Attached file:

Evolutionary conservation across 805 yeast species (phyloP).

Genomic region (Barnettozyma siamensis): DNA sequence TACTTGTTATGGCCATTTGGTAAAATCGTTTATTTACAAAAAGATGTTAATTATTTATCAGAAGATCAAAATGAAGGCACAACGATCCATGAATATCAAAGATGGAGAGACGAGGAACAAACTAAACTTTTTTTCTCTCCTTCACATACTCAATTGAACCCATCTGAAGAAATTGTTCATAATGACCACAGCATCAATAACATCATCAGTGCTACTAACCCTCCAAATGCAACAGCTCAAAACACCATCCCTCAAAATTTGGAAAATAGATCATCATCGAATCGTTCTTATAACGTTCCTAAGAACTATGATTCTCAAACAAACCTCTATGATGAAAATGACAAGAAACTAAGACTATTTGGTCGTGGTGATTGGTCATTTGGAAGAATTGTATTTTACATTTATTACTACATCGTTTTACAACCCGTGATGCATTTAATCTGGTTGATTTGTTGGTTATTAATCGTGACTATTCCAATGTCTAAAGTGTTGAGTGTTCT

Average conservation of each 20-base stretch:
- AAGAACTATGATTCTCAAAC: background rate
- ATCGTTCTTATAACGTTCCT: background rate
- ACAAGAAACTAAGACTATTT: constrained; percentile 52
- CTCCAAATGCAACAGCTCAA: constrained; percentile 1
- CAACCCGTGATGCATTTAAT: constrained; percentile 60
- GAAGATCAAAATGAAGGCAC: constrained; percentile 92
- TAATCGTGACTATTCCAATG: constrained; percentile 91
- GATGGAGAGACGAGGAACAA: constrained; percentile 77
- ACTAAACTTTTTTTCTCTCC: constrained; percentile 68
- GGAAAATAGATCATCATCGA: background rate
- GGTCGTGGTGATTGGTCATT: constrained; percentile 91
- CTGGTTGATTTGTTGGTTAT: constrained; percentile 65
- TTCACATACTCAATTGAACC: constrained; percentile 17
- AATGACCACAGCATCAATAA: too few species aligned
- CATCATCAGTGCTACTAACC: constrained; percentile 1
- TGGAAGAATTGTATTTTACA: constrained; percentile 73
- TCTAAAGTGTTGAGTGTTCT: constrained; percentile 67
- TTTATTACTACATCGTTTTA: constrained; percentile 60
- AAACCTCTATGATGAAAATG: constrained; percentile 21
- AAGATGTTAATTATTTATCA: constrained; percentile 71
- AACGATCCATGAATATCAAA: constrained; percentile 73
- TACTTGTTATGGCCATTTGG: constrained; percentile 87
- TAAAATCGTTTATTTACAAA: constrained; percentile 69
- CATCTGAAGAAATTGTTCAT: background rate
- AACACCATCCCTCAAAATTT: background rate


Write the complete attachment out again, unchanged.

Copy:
Evolutionary conservation across 805 yeast species (phyloP).

Genomic region (Barnettozyma siamensis): DNA sequence TACTTGTTATGGCCATTTGGTAAAATCGTTTATTTACAAAAAGATGTTAATTATTTATCAGAAGATCAAAATGAAGGCACAACGATCCATGAATATCAAAGATGGAGAGACGAGGAACAAACTAAACTTTTTTTCTCTCCTTCACATACTCAATTGAACCCATCTGAAGAAATTGTTCATAATGACCACAGCATCAATAACATCATCAGTGCTACTAACCCTCCAAATGCAACAGCTCAAAACACCATCCCTCAAAATTTGGAAAATAGATCATCATCGAATCGTTCTTATAACGTTCCTAAGAACTATGATTCTCAAACAAACCTCTATGATGAAAATGACAAGAAACTAAGACTATTTGGTCGTGGTGATTGGTCATTTGGAAGAATTGTATTTTACATTTATTACTACATCGTTTTACAACCCGTGATGCATTTAATCTGGTTGATTTGTTGGTTATTAATCGTGACTATTCCAATGTCTAAAGTGTTGAGTGTTCT

Average conservation of each 20-base stretch:
- AAGAACTATGATTCTCAAAC: background rate
- ATCGTTCTTATAACGTTCCT: background rate
- ACAAGAAACTAAGACTATTT: constrained; percentile 52
- CTCCAAATGCAACAGCTCAA: constrained; percentile 1
- CAACCCGTGATGCATTTAAT: constrained; percentile 60
- GAAGATCAAAATGAAGGCAC: constrained; percentile 92
- TAATCGTGACTATTCCAATG: constrained; percentile 91
- GATGGAGAGACGAGGAACAA: constrained; percentile 77
- ACTAAACTTTTTTTCTCTCC: constrained; percentile 68
- GGAAAATAGATCATCATCGA: background rate
- GGTCGTGGTGATTGGTCATT: constrained; percentile 91
- CTGGTTGATTTGTTGGTTAT: constrained; percentile 65
- TTCACATACTCAATTGAACC: constrained; percentile 17
- AATGACCACAGCATCAATAA: too few species aligned
- CATCATCAGTGCTACTAACC: constrained; percentile 1
- TGGAAGAATTGTATTTTACA: constrained; percentile 73
- TCTAAAGTGTTGAGTGTTCT: constrained; percentile 67
- TTTATTACTACATCGTTTTA: constrained; percentile 60
- AAACCTCTATGATGAAAATG: constrained; percentile 21
- AAGATGTTAATTATTTATCA: constrained; percentile 71
- AACGATCCATGAATATCAAA: constrained; percentile 73
- TACTTGTTATGGCCATTTGG: constrained; percentile 87
- TAAAATCGTTTATTTACAAA: constrained; percentile 69
- CATCTGAAGAAATTGTTCAT: background rate
- AACACCATCCCTCAAAATTT: background rate